Three Paragraphs from a Troubled Summer



Swallows are making cursive loops above the royal blue canopies granting shade where we sit away from the over-conditioned air and wait for the small print, like termites, to eat away at the contracts due to be signed for new vehicles. Two seats away a man and woman in their driving years preparing to take a camper on the open road sit back with their feet up on the cushion so thoughtfully provided by the dealership. I can’t help but hear, when he calls his son in Florida with his cell phone on speaker, his lament for the Scottsdale store damaged during the turmoil earlier in the week, and the response from over where the beaches have reopened and the living seems easy: Not much going on here but I’ve seen them firing rubber bullets; they could be real for all I care. To which the father says I hear ya, before Junior continues by describing the more compact weapon he’s planning to buy because This is a stand your ground state so you can blow somebody away just as long as you tell ‘em why.  It must be restful there, the tide lapping up against the sand while the generations bond over the matter of who’s controlling whom and how. Odd, how a virus running too fast to control becomes in certain minds a tool for government to lock us in and exercise containment, while when the police point their guns at a restless population, it’s for the sake of public safety.


The mountains settle back into position after their turbulent night among the stars. It is the dawn of a normal day in an abnormal time, when appearances deceive and the emperor Sun in all its finery seems to be the image the president has of himself, shining before a submissive Earth. We shall remain secluded and quiet again today, seeking shelter from an invisible threat, settling down at home with caution as our neighbor, watching the television for the latest bad news while commercials assure us that happiness is not that comet in the recent skies burning out on its trajectory. The president is loved and those who love him are blinded from staring too long into the sun. But they praise this tattered country for its freedom of speech while the president tries to ban books about him and hide his tax returns. Which country do we live in: one where the fates are armed and refuse to wear a mask or one where daylight blesses us with hope and good sense? All is much as we expect it to be so early in the morning, with the sound of a woodpecker drilling into the moon as it slides behind the ridgeline.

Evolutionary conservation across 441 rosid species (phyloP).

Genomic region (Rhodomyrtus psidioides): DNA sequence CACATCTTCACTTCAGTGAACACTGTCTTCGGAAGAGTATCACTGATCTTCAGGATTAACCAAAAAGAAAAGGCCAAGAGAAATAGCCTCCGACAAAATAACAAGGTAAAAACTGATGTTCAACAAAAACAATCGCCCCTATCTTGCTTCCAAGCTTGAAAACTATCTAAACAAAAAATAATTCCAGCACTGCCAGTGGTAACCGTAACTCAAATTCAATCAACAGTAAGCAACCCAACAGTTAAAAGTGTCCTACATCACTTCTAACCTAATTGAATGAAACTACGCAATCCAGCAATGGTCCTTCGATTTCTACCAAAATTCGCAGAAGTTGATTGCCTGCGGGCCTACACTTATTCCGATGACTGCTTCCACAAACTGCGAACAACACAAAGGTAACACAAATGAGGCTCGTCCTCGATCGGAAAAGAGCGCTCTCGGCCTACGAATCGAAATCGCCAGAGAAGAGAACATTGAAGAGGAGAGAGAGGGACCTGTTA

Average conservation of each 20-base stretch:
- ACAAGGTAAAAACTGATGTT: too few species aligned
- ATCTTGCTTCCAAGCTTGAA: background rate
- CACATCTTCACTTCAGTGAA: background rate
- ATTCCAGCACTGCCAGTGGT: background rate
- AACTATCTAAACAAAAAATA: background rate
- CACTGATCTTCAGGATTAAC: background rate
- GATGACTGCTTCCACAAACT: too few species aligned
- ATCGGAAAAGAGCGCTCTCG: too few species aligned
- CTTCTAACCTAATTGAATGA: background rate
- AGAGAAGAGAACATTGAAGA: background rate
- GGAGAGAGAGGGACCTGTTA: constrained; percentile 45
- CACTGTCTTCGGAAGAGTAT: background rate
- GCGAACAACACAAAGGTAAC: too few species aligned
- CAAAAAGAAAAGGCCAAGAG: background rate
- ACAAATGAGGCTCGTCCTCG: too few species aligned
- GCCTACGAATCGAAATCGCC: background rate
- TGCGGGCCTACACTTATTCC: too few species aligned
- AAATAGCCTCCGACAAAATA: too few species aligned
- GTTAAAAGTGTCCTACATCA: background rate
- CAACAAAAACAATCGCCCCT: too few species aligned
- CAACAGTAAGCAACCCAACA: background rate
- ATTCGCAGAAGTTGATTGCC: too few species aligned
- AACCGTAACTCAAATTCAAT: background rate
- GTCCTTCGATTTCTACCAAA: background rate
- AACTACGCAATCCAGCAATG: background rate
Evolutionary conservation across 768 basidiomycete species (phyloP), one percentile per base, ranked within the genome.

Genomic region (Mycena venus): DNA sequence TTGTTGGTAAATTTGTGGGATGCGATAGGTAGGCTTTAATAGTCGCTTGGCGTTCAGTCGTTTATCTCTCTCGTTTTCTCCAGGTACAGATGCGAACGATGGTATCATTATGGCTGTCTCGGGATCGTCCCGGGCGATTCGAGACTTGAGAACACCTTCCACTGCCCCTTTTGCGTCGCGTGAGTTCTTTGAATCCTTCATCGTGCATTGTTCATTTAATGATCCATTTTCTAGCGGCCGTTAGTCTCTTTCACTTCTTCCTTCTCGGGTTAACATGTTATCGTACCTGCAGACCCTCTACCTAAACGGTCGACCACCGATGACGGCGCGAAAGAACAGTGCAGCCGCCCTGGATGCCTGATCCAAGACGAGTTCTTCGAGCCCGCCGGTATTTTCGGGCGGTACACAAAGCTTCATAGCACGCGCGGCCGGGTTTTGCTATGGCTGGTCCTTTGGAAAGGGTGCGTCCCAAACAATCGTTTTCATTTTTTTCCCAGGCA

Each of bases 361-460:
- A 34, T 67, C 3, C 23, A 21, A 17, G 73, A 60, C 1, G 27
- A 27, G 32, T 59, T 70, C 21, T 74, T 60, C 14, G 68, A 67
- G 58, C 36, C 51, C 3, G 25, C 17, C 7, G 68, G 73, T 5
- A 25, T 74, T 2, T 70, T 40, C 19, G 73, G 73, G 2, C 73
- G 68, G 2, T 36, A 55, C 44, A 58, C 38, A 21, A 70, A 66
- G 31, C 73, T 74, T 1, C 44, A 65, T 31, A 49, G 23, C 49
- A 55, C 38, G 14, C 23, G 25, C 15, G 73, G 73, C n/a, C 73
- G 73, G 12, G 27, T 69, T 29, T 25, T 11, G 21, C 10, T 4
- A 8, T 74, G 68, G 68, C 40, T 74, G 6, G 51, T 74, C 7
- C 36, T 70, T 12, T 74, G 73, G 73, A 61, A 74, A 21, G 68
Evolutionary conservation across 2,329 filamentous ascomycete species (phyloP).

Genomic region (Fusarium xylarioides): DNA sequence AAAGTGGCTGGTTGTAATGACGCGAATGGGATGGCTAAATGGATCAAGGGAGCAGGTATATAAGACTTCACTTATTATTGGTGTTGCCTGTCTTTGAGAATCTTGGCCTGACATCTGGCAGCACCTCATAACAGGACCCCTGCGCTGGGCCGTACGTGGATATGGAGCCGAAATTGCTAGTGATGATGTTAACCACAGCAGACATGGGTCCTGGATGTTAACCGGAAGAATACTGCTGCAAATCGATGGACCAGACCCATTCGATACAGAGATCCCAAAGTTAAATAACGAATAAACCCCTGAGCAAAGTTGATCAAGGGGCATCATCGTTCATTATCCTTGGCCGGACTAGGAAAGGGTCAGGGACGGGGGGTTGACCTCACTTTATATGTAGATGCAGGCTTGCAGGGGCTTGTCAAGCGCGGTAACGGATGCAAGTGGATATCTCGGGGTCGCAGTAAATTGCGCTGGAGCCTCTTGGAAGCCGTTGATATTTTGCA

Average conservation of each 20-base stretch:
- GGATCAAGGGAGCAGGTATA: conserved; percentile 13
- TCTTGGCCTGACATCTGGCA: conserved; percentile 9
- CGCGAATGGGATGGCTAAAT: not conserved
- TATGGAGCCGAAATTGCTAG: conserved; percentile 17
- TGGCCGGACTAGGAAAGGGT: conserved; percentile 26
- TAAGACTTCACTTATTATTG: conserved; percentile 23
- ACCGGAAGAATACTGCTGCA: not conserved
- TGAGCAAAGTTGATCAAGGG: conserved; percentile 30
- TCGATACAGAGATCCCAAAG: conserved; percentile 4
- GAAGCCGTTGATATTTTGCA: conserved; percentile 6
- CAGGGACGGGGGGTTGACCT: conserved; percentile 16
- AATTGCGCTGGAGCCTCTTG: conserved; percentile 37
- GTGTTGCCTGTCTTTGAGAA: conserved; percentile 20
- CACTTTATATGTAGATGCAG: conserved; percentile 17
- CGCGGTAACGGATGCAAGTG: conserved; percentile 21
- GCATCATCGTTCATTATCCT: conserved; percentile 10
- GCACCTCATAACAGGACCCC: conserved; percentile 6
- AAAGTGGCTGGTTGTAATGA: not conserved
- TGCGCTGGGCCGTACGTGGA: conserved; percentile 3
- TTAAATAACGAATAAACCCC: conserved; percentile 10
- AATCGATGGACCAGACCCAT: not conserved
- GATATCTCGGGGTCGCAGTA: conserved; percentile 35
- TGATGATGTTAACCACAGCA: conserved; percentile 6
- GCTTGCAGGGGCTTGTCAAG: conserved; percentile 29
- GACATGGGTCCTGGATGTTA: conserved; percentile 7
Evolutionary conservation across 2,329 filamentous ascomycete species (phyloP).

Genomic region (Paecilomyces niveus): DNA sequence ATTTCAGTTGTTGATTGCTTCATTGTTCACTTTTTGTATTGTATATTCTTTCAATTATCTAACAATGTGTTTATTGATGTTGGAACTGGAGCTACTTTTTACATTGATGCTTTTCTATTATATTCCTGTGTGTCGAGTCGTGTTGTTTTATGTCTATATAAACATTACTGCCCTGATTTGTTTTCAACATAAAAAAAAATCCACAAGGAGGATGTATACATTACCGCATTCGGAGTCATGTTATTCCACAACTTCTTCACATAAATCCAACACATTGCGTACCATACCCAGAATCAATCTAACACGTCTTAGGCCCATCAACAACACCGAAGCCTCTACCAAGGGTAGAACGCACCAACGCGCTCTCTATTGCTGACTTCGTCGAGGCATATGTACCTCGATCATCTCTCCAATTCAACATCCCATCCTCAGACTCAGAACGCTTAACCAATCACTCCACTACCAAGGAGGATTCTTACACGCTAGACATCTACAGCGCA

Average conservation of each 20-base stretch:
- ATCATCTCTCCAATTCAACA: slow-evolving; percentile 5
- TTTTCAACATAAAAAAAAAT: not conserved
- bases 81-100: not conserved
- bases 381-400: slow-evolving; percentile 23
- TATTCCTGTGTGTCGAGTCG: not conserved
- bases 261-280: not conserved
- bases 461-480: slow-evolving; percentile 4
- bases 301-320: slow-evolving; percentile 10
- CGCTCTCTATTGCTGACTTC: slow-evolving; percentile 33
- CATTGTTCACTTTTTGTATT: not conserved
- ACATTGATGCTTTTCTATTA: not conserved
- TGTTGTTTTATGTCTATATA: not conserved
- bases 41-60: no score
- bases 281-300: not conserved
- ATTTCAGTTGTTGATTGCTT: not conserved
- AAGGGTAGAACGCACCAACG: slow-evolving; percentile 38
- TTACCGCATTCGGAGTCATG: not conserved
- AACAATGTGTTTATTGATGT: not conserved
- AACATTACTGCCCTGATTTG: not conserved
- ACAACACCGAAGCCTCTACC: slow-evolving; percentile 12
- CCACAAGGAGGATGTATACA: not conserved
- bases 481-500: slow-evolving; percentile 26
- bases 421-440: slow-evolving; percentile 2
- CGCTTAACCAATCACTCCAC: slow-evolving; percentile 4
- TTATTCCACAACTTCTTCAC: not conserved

The devil’s in the details, and the details drip, drip, drip into our minds until we don’t lay down to sleep, but to worry. It’s all a grand aria ringing from a story too improbable to be true, but the news says it is and every day begins with a new lie from the president and those happy advertisements for a laxative to ease discomfort. He never stops recycling the same superlatives to say how great those who serve him are, and it takes a wider blind spot every day for his supporters to keep faith. Little wonder that we’re weighted down with darkness even when the signs are for change, winding our way slowly like the coyote on 44th Street this morning, who was slim but still sharp as he slipped from one yard to the next. He looked better than the man in the wash near Elliot, slinging his T-shirt across his shoulder like a flag of surrender to life in an America still trying to define what greatness means. His future looked dimmer than the coyote’s. One pair of pants. One shirt. A hundred and five degrees by noon and I could smell him just by looking. If anyone should worry, it is him. But who knows what goes on in other people’s minds when so many just sit back and bask in the light of obsessive mendacity? Really good lies, by the way, fantastic lies. Nobody else can lie like this. Terrific mistruths, and there’s never a shortage. Lie big. Lie loud. There’s always a market.




      David Chorlton


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One Response to Three Paragraphs from a Troubled Summer

    1. David,
      I Love the way you think and then put it on paper. You are so observant and can turn it in to my own feelings in such a poignant prose.

      Comment by Carol Sampson on 3 September, 2020 at 12:18 am

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